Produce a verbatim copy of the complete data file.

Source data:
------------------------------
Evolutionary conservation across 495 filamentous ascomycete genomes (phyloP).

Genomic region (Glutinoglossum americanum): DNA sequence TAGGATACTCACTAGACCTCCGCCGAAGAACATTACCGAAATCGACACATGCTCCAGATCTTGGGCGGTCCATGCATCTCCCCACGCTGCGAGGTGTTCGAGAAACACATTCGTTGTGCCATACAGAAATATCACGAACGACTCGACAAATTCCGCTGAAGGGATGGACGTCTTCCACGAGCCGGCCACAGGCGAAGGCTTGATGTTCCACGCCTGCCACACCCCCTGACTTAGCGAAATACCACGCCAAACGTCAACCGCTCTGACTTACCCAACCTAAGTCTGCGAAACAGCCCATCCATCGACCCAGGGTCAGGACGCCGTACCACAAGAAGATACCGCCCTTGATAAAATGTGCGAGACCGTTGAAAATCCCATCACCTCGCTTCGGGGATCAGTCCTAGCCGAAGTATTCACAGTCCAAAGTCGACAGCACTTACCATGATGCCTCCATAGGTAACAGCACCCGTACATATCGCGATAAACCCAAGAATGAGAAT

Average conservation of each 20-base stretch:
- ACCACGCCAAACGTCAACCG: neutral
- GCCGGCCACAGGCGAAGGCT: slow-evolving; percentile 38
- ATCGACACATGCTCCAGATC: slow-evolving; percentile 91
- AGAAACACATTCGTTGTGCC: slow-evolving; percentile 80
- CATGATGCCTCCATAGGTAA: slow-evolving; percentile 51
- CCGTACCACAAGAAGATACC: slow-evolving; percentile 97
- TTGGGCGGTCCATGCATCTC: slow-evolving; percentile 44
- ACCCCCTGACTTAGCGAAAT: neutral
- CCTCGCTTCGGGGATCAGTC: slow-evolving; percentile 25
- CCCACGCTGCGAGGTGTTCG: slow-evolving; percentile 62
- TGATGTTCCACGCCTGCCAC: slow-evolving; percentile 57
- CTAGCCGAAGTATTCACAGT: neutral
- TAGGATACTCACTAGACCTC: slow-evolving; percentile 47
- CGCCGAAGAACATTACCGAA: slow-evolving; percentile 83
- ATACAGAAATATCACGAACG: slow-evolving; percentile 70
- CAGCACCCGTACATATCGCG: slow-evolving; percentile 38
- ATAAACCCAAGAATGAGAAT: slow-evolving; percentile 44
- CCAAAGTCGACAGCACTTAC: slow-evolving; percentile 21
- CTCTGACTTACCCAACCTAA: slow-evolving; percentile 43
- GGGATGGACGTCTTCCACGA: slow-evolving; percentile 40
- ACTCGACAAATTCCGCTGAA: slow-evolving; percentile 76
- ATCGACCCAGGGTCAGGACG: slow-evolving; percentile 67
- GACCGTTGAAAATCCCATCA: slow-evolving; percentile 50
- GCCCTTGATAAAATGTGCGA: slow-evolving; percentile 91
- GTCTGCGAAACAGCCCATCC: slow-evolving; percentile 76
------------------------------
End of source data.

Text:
Evolutionary conservation across 495 filamentous ascomycete genomes (phyloP).

Genomic region (Glutinoglossum americanum): DNA sequence TAGGATACTCACTAGACCTCCGCCGAAGAACATTACCGAAATCGACACATGCTCCAGATCTTGGGCGGTCCATGCATCTCCCCACGCTGCGAGGTGTTCGAGAAACACATTCGTTGTGCCATACAGAAATATCACGAACGACTCGACAAATTCCGCTGAAGGGATGGACGTCTTCCACGAGCCGGCCACAGGCGAAGGCTTGATGTTCCACGCCTGCCACACCCCCTGACTTAGCGAAATACCACGCCAAACGTCAACCGCTCTGACTTACCCAACCTAAGTCTGCGAAACAGCCCATCCATCGACCCAGGGTCAGGACGCCGTACCACAAGAAGATACCGCCCTTGATAAAATGTGCGAGACCGTTGAAAATCCCATCACCTCGCTTCGGGGATCAGTCCTAGCCGAAGTATTCACAGTCCAAAGTCGACAGCACTTACCATGATGCCTCCATAGGTAACAGCACCCGTACATATCGCGATAAACCCAAGAATGAGAAT

Average conservation of each 20-base stretch:
- ACCACGCCAAACGTCAACCG: neutral
- GCCGGCCACAGGCGAAGGCT: slow-evolving; percentile 38
- ATCGACACATGCTCCAGATC: slow-evolving; percentile 91
- AGAAACACATTCGTTGTGCC: slow-evolving; percentile 80
- CATGATGCCTCCATAGGTAA: slow-evolving; percentile 51
- CCGTACCACAAGAAGATACC: slow-evolving; percentile 97
- TTGGGCGGTCCATGCATCTC: slow-evolving; percentile 44
- ACCCCCTGACTTAGCGAAAT: neutral
- CCTCGCTTCGGGGATCAGTC: slow-evolving; percentile 25
- CCCACGCTGCGAGGTGTTCG: slow-evolving; percentile 62
- TGATGTTCCACGCCTGCCAC: slow-evolving; percentile 57
- CTAGCCGAAGTATTCACAGT: neutral
- TAGGATACTCACTAGACCTC: slow-evolving; percentile 47
- CGCCGAAGAACATTACCGAA: slow-evolving; percentile 83
- ATACAGAAATATCACGAACG: slow-evolving; percentile 70
- CAGCACCCGTACATATCGCG: slow-evolving; percentile 38
- ATAAACCCAAGAATGAGAAT: slow-evolving; percentile 44
- CCAAAGTCGACAGCACTTAC: slow-evolving; percentile 21
- CTCTGACTTACCCAACCTAA: slow-evolving; percentile 43
- GGGATGGACGTCTTCCACGA: slow-evolving; percentile 40
- ACTCGACAAATTCCGCTGAA: slow-evolving; percentile 76
- ATCGACCCAGGGTCAGGACG: slow-evolving; percentile 67
- GACCGTTGAAAATCCCATCA: slow-evolving; percentile 50
- GCCCTTGATAAAATGTGCGA: slow-evolving; percentile 91
- GTCTGCGAAACAGCCCATCC: slow-evolving; percentile 76